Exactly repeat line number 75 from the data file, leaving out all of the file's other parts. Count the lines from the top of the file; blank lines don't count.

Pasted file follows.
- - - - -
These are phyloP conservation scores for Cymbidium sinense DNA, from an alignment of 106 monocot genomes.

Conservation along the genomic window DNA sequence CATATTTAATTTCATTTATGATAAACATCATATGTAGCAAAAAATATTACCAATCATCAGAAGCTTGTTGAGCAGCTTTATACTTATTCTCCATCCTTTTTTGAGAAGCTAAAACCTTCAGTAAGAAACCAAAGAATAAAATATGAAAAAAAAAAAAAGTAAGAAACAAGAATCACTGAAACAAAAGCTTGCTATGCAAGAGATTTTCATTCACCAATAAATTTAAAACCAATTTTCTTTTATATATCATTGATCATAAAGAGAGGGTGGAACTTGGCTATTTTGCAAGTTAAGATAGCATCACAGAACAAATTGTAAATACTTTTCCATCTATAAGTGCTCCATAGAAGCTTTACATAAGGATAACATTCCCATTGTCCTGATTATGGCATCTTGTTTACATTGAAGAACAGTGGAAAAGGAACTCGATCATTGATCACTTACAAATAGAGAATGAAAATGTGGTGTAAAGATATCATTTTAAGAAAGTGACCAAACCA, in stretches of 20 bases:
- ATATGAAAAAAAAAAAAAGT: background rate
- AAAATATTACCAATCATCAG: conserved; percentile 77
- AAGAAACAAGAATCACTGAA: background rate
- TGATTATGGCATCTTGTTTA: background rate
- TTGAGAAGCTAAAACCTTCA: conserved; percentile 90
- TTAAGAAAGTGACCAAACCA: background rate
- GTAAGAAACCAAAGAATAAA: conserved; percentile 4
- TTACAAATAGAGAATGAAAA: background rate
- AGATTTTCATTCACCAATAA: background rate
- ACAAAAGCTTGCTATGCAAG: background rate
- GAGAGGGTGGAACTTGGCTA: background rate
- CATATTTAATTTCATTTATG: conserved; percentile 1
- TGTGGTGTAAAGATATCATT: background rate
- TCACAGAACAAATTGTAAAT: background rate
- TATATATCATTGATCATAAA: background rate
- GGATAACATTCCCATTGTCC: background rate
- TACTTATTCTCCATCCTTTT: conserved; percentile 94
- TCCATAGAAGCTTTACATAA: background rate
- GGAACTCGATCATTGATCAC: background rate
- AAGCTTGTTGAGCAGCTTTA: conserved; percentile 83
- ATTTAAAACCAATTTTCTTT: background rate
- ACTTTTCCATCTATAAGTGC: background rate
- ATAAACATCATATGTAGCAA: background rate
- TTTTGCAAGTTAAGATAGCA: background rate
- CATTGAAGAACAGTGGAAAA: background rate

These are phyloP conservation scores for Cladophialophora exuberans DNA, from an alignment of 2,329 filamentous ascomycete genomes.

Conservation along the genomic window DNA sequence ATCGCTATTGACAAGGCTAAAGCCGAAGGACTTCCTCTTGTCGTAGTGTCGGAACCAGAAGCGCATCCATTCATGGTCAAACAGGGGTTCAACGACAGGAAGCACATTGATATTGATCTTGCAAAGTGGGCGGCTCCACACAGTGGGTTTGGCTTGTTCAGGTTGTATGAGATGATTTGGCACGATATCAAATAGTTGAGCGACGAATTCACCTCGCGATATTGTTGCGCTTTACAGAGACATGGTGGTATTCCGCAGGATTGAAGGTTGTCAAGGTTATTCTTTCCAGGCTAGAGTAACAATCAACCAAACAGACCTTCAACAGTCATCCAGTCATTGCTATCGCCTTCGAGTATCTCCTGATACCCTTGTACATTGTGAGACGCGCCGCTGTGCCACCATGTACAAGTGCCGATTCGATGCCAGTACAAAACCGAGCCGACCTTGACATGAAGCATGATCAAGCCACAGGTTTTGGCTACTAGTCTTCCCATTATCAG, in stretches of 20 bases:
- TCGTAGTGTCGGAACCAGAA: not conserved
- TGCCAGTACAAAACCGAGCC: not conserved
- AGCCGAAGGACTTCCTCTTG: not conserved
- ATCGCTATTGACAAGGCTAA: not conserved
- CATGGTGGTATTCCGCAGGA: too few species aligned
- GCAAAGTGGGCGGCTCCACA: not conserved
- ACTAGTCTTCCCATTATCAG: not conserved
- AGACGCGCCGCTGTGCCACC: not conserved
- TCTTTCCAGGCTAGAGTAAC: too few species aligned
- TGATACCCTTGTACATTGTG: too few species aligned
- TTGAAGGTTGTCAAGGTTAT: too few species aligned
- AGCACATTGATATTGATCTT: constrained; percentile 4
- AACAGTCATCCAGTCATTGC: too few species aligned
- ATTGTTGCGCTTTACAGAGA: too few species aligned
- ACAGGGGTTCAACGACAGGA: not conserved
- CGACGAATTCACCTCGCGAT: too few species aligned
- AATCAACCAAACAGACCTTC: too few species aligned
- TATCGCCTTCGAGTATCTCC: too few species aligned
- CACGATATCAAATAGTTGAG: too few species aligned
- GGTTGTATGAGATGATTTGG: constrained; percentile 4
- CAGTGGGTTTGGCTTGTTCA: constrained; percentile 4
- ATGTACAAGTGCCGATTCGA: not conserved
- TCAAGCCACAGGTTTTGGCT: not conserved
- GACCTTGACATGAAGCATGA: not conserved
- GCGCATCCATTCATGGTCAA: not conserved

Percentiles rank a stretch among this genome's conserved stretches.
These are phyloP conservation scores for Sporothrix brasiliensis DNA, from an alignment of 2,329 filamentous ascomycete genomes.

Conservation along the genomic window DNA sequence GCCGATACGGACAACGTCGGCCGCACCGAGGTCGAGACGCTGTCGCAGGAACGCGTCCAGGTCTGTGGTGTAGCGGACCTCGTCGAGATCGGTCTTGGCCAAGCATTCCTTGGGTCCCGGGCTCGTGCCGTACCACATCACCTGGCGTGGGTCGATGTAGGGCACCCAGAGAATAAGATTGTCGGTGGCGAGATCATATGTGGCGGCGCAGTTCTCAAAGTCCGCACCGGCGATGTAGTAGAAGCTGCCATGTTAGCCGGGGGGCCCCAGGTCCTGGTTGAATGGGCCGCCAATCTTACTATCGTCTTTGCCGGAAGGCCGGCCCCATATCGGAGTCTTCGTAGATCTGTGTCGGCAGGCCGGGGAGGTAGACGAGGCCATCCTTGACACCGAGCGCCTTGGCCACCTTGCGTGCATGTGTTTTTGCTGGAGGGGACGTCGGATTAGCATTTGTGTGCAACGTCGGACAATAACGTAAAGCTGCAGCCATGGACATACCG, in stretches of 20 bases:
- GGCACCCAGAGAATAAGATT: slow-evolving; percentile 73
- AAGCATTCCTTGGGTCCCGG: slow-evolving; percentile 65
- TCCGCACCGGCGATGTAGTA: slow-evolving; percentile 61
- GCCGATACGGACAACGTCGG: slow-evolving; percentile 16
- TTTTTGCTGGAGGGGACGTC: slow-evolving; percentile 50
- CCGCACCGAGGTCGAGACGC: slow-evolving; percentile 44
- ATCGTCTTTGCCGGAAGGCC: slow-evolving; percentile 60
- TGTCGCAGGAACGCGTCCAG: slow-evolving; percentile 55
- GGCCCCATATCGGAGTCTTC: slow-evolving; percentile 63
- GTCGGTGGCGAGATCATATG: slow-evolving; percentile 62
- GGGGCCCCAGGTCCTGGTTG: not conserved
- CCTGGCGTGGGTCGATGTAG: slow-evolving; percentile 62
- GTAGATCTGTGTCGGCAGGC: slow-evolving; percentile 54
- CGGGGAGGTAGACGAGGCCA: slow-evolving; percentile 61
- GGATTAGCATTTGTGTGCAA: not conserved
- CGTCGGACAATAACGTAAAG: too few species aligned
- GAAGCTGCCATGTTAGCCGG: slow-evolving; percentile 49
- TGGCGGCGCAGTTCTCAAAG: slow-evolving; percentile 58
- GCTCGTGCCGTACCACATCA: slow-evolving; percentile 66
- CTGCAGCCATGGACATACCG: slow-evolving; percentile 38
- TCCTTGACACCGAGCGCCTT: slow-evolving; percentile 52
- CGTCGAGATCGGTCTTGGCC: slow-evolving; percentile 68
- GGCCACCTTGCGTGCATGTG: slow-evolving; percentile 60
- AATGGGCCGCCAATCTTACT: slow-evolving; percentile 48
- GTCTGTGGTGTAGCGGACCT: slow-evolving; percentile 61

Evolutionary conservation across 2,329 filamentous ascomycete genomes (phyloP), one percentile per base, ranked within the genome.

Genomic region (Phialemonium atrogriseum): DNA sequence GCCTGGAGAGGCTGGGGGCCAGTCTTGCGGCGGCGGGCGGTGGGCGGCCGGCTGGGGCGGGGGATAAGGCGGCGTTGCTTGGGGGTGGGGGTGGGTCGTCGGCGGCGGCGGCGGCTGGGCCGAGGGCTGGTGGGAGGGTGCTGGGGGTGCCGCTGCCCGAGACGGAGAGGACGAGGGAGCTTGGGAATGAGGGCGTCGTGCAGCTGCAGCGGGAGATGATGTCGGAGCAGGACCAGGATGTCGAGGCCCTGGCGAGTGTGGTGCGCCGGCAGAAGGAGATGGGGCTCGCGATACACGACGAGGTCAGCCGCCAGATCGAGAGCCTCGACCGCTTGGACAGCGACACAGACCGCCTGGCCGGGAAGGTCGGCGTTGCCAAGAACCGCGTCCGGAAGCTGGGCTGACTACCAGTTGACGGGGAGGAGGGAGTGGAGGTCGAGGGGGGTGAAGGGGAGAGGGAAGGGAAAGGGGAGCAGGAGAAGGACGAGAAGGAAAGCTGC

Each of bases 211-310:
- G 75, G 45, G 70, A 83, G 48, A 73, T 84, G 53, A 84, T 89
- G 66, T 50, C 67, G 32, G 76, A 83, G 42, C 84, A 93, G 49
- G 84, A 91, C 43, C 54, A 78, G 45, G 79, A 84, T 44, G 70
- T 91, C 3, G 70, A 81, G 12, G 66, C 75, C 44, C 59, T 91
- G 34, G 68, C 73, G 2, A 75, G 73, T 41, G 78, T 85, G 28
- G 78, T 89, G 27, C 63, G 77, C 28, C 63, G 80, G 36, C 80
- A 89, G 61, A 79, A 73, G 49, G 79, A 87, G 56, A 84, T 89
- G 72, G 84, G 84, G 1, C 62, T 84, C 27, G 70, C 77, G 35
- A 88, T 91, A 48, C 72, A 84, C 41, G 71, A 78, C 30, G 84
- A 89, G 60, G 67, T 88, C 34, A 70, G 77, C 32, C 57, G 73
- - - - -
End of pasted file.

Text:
- TGGCGGCGCAGTTCTCAAAG: slow-evolving; percentile 58